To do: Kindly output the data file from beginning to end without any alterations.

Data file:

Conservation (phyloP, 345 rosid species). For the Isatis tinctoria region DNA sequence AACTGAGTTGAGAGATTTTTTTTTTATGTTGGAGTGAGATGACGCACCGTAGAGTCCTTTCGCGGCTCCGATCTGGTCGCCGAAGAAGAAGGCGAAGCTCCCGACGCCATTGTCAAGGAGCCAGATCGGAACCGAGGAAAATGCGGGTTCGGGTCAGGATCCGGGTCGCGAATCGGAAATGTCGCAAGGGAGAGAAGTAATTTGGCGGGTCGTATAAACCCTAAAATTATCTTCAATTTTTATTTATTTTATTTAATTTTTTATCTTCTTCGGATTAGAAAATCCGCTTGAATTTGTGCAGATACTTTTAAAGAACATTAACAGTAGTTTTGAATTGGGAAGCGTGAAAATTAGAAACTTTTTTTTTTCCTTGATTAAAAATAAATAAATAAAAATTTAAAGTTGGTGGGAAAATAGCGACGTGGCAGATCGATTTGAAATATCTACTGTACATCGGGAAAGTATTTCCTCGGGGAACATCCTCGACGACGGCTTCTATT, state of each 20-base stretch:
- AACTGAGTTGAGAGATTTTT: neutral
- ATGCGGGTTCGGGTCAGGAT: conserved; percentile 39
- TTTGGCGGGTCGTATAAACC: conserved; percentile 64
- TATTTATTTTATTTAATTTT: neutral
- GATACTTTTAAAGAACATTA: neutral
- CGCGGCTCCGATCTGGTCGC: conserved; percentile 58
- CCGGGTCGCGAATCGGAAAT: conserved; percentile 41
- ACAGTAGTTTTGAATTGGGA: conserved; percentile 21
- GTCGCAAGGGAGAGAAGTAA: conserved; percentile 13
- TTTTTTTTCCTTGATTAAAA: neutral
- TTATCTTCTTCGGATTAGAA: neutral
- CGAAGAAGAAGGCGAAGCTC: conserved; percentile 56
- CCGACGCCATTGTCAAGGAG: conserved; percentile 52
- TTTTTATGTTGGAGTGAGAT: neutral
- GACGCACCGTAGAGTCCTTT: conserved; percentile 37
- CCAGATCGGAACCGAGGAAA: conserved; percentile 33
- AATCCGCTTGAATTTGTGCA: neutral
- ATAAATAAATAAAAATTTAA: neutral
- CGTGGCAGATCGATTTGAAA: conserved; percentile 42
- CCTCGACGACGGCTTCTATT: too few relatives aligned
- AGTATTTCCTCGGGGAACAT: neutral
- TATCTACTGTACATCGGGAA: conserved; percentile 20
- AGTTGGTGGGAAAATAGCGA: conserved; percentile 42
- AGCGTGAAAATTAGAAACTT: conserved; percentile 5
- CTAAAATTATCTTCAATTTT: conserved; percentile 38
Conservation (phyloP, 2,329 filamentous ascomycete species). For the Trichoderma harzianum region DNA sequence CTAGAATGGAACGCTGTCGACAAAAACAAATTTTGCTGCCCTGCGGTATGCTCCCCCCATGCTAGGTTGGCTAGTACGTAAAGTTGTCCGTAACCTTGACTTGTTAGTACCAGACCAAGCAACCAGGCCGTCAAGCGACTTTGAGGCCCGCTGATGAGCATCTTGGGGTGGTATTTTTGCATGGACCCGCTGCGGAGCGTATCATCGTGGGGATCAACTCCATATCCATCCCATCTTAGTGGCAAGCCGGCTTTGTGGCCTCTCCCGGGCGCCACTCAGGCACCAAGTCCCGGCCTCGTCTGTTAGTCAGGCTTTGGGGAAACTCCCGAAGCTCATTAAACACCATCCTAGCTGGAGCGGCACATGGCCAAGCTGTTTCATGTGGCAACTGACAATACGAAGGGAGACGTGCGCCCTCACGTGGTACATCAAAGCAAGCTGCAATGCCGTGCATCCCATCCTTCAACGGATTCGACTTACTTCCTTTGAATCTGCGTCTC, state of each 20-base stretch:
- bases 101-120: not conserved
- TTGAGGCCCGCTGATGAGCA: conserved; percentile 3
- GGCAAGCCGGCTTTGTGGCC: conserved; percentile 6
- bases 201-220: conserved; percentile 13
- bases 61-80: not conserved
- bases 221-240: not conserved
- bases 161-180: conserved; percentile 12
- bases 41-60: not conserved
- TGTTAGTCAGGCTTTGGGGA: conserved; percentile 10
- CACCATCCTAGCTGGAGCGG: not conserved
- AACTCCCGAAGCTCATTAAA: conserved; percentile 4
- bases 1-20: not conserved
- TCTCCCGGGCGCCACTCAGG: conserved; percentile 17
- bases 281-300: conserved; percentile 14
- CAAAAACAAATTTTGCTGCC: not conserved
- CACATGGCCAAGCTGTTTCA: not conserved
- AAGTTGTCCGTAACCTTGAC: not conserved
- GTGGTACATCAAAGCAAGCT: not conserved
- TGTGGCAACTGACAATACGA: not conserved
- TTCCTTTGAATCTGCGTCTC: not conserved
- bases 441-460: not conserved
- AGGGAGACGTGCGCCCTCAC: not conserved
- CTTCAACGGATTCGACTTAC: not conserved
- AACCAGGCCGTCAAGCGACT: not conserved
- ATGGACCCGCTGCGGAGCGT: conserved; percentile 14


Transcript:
Conservation (phyloP, 345 rosid species). For the Isatis tinctoria region DNA sequence AACTGAGTTGAGAGATTTTTTTTTTATGTTGGAGTGAGATGACGCACCGTAGAGTCCTTTCGCGGCTCCGATCTGGTCGCCGAAGAAGAAGGCGAAGCTCCCGACGCCATTGTCAAGGAGCCAGATCGGAACCGAGGAAAATGCGGGTTCGGGTCAGGATCCGGGTCGCGAATCGGAAATGTCGCAAGGGAGAGAAGTAATTTGGCGGGTCGTATAAACCCTAAAATTATCTTCAATTTTTATTTATTTTATTTAATTTTTTATCTTCTTCGGATTAGAAAATCCGCTTGAATTTGTGCAGATACTTTTAAAGAACATTAACAGTAGTTTTGAATTGGGAAGCGTGAAAATTAGAAACTTTTTTTTTTCCTTGATTAAAAATAAATAAATAAAAATTTAAAGTTGGTGGGAAAATAGCGACGTGGCAGATCGATTTGAAATATCTACTGTACATCGGGAAAGTATTTCCTCGGGGAACATCCTCGACGACGGCTTCTATT, state of each 20-base stretch:
- AACTGAGTTGAGAGATTTTT: neutral
- ATGCGGGTTCGGGTCAGGAT: conserved; percentile 39
- TTTGGCGGGTCGTATAAACC: conserved; percentile 64
- TATTTATTTTATTTAATTTT: neutral
- GATACTTTTAAAGAACATTA: neutral
- CGCGGCTCCGATCTGGTCGC: conserved; percentile 58
- CCGGGTCGCGAATCGGAAAT: conserved; percentile 41
- ACAGTAGTTTTGAATTGGGA: conserved; percentile 21
- GTCGCAAGGGAGAGAAGTAA: conserved; percentile 13
- TTTTTTTTCCTTGATTAAAA: neutral
- TTATCTTCTTCGGATTAGAA: neutral
- CGAAGAAGAAGGCGAAGCTC: conserved; percentile 56
- CCGACGCCATTGTCAAGGAG: conserved; percentile 52
- TTTTTATGTTGGAGTGAGAT: neutral
- GACGCACCGTAGAGTCCTTT: conserved; percentile 37
- CCAGATCGGAACCGAGGAAA: conserved; percentile 33
- AATCCGCTTGAATTTGTGCA: neutral
- ATAAATAAATAAAAATTTAA: neutral
- CGTGGCAGATCGATTTGAAA: conserved; percentile 42
- CCTCGACGACGGCTTCTATT: too few relatives aligned
- AGTATTTCCTCGGGGAACAT: neutral
- TATCTACTGTACATCGGGAA: conserved; percentile 20
- AGTTGGTGGGAAAATAGCGA: conserved; percentile 42
- AGCGTGAAAATTAGAAACTT: conserved; percentile 5
- CTAAAATTATCTTCAATTTT: conserved; percentile 38
Conservation (phyloP, 2,329 filamentous ascomycete species). For the Trichoderma harzianum region DNA sequence CTAGAATGGAACGCTGTCGACAAAAACAAATTTTGCTGCCCTGCGGTATGCTCCCCCCATGCTAGGTTGGCTAGTACGTAAAGTTGTCCGTAACCTTGACTTGTTAGTACCAGACCAAGCAACCAGGCCGTCAAGCGACTTTGAGGCCCGCTGATGAGCATCTTGGGGTGGTATTTTTGCATGGACCCGCTGCGGAGCGTATCATCGTGGGGATCAACTCCATATCCATCCCATCTTAGTGGCAAGCCGGCTTTGTGGCCTCTCCCGGGCGCCACTCAGGCACCAAGTCCCGGCCTCGTCTGTTAGTCAGGCTTTGGGGAAACTCCCGAAGCTCATTAAACACCATCCTAGCTGGAGCGGCACATGGCCAAGCTGTTTCATGTGGCAACTGACAATACGAAGGGAGACGTGCGCCCTCACGTGGTACATCAAAGCAAGCTGCAATGCCGTGCATCCCATCCTTCAACGGATTCGACTTACTTCCTTTGAATCTGCGTCTC, state of each 20-base stretch:
- bases 101-120: not conserved
- TTGAGGCCCGCTGATGAGCA: conserved; percentile 3
- GGCAAGCCGGCTTTGTGGCC: conserved; percentile 6
- bases 201-220: conserved; percentile 13
- bases 61-80: not conserved
- bases 221-240: not conserved
- bases 161-180: conserved; percentile 12
- bases 41-60: not conserved
- TGTTAGTCAGGCTTTGGGGA: conserved; percentile 10
- CACCATCCTAGCTGGAGCGG: not conserved
- AACTCCCGAAGCTCATTAAA: conserved; percentile 4
- bases 1-20: not conserved
- TCTCCCGGGCGCCACTCAGG: conserved; percentile 17
- bases 281-300: conserved; percentile 14
- CAAAAACAAATTTTGCTGCC: not conserved
- CACATGGCCAAGCTGTTTCA: not conserved
- AAGTTGTCCGTAACCTTGAC: not conserved
- GTGGTACATCAAAGCAAGCT: not conserved
- TGTGGCAACTGACAATACGA: not conserved
- TTCCTTTGAATCTGCGTCTC: not conserved
- bases 441-460: not conserved
- AGGGAGACGTGCGCCCTCAC: not conserved
- CTTCAACGGATTCGACTTAC: not conserved
- AACCAGGCCGTCAAGCGACT: not conserved
- ATGGACCCGCTGCGGAGCGT: conserved; percentile 14